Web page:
Debra Feldman
Debra Feldman

Hidden job market secrets

Three types of unadvertised jobs and how to discover them.

October 18, 2012
by Debra Feldman

If you have been looking for a new executive position or have been an executive job seeker during the past few years, you probably know about the hidden or unadvertised job market. It’s likely that you have heard that many more individuals land a job through a personal referral, networking, or word of mouth than those who answer ads or get recruited out of their current job.

The positions on the hidden job market are usually not intentionally kept under wraps by employers. When companies have a challenge, they rarely keep this a total secret. (Problems don’t disappear without intervention!) However, circumstances may delay announcements or obscure visibility to all but a few insiders.

Every active and future job seeker should be aware of and know how to access the hidden job market. The trick to accessing these unadvertised jobs or the hidden job market is getting on the inside track by being connected to those who have authority to create a new position or know first about potential openings.

Advertised positions quickly produce a large volume of résumés and applicants, often more than the employer can effectively manage. If a candidate is able to be among the first to learn about a prospective open position and get in front of the decision-maker early in the recruiting process, this is a competitive advantage.

It should be the goal of every serious candidate to know about potential opportunities before official public announcements and to connect directly with the hiring decision-maker with a customized presentation, not a standard résumé or a LinkedIn profile, to express his or her extraordinary qualifications, promote relevant abilities that exceed the employer’s basic requirements and make a favorable, memorable impression that will stand out with the hiring authority and remain top of mind for any future opportunities.

The unadvertised job market falls into three main categories that are detailed below. Penetrating the hidden job market is no simple task. Strong networking, strategic target marketing, compelling skills presentation, unrelenting persistence, and steady follow-up are the best ways to get on and stay on hiring authorities’ radar screens and be valued as a top candidate.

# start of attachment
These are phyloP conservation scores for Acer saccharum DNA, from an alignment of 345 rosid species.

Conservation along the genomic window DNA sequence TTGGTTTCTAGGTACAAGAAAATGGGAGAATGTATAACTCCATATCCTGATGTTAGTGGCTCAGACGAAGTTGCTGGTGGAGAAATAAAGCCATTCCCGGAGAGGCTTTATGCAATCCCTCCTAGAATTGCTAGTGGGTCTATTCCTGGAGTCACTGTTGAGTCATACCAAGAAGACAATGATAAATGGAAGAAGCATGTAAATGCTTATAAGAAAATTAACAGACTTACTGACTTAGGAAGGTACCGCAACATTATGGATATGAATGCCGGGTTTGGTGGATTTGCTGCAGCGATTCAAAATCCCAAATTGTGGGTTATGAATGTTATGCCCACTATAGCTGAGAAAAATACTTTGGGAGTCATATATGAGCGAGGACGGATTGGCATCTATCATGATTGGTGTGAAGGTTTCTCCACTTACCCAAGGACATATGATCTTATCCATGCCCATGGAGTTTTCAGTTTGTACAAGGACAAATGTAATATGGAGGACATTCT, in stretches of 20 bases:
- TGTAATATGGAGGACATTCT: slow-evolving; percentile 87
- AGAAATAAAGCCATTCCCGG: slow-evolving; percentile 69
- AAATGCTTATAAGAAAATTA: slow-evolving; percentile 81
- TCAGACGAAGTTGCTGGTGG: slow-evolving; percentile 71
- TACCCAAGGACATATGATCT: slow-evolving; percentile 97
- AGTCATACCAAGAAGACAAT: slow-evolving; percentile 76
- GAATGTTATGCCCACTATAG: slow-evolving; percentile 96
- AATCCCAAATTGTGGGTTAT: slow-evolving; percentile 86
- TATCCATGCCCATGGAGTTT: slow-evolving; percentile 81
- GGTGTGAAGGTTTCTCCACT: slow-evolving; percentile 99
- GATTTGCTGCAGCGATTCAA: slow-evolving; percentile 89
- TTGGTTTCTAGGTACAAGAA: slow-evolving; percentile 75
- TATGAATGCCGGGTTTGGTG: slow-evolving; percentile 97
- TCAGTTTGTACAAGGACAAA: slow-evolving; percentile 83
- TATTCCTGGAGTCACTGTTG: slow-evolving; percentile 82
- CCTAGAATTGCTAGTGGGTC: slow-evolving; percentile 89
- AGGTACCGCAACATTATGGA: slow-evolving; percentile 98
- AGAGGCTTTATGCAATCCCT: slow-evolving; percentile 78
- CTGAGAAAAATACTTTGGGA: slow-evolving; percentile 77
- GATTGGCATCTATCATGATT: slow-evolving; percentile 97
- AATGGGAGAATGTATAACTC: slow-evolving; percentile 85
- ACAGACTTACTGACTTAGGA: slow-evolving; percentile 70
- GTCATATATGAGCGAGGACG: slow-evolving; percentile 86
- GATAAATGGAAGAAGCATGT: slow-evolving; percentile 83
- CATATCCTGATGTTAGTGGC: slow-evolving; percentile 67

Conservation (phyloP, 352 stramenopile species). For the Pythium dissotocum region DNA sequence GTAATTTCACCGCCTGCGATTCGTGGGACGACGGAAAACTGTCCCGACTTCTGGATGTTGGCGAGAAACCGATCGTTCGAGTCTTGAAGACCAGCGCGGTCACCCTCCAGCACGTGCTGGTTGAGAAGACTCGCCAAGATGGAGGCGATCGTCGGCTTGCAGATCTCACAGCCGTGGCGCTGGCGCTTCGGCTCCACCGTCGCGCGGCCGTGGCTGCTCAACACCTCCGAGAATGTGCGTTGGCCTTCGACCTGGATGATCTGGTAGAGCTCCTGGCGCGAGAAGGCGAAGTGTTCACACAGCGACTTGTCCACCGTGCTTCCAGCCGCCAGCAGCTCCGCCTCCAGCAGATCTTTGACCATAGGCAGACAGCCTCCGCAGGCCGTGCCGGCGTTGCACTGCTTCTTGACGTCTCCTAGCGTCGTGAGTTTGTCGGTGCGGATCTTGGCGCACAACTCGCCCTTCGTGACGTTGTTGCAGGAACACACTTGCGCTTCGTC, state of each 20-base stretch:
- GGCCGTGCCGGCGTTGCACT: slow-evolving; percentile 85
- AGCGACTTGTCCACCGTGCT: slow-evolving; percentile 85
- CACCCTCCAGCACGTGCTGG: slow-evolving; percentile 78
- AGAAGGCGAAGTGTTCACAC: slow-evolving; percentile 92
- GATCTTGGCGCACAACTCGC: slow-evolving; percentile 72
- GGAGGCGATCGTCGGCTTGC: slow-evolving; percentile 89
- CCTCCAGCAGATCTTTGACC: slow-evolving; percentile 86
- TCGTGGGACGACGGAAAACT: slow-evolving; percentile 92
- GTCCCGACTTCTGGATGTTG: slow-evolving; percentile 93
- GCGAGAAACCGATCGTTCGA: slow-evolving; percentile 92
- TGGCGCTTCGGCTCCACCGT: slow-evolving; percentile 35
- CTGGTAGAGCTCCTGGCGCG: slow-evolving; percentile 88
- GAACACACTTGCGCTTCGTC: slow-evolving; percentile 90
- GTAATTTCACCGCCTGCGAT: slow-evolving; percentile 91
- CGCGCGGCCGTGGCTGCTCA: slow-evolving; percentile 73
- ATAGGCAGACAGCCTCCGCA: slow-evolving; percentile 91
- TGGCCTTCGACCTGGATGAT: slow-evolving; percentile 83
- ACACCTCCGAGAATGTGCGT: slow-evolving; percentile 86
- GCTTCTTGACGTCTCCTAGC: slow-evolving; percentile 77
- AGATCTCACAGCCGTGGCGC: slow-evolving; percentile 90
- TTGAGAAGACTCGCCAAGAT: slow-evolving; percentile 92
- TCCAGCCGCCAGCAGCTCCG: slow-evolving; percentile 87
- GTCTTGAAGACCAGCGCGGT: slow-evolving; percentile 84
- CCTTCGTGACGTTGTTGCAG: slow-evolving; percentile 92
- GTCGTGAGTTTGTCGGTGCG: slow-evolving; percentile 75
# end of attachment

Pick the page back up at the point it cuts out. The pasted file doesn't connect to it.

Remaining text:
1. A position is created for a particular candidate in response to the candidate’s being available to the employer at the right time to reach an employment agreement. The job opening did not exist until that individual and the employer connected and identified a new role justifying a hire.
  2. A position whose current incumbent will be eliminated when a replacement is found. There is no vacant position; the new person steps in, allowing the incumbent to leave. Sometimes employers are too busy or do not want to make the required investment or another business reason is keeping the status quo. But when the right candidate appears, the company reorganizes and hires a new employee into that position (and the present employee in that job may be reassigned or terminated).
  3. A position that is approved, budgeted, and vacant, but it is known only to insiders, those with a direct connection with the hiring decision-maker. It is not an official opening and is not publicly advertised, and the goal is to find the right employee through a trustworthy referral. The employer is counting on its network to streamline the process and help identify a credible, well-qualified prospect and avoid screening a lot of résumé submissions.
The secret to penetrating the hidden job market and getting a choice new position is having the right inside contacts before a job is officially announced or advertised and being the hiring decision-maker’s top choice. The right inside connections are like “career insurance.” They offer access to new job leads before positions are advertised along with the possibility of being recruited and being able to nominate yourself and others for plum roles.

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Debra Feldman is the JobWhiz, an executive talent agent and job search expert. She worked as a management consultant for more than 15 years before founding the Job Whiz website in 2000.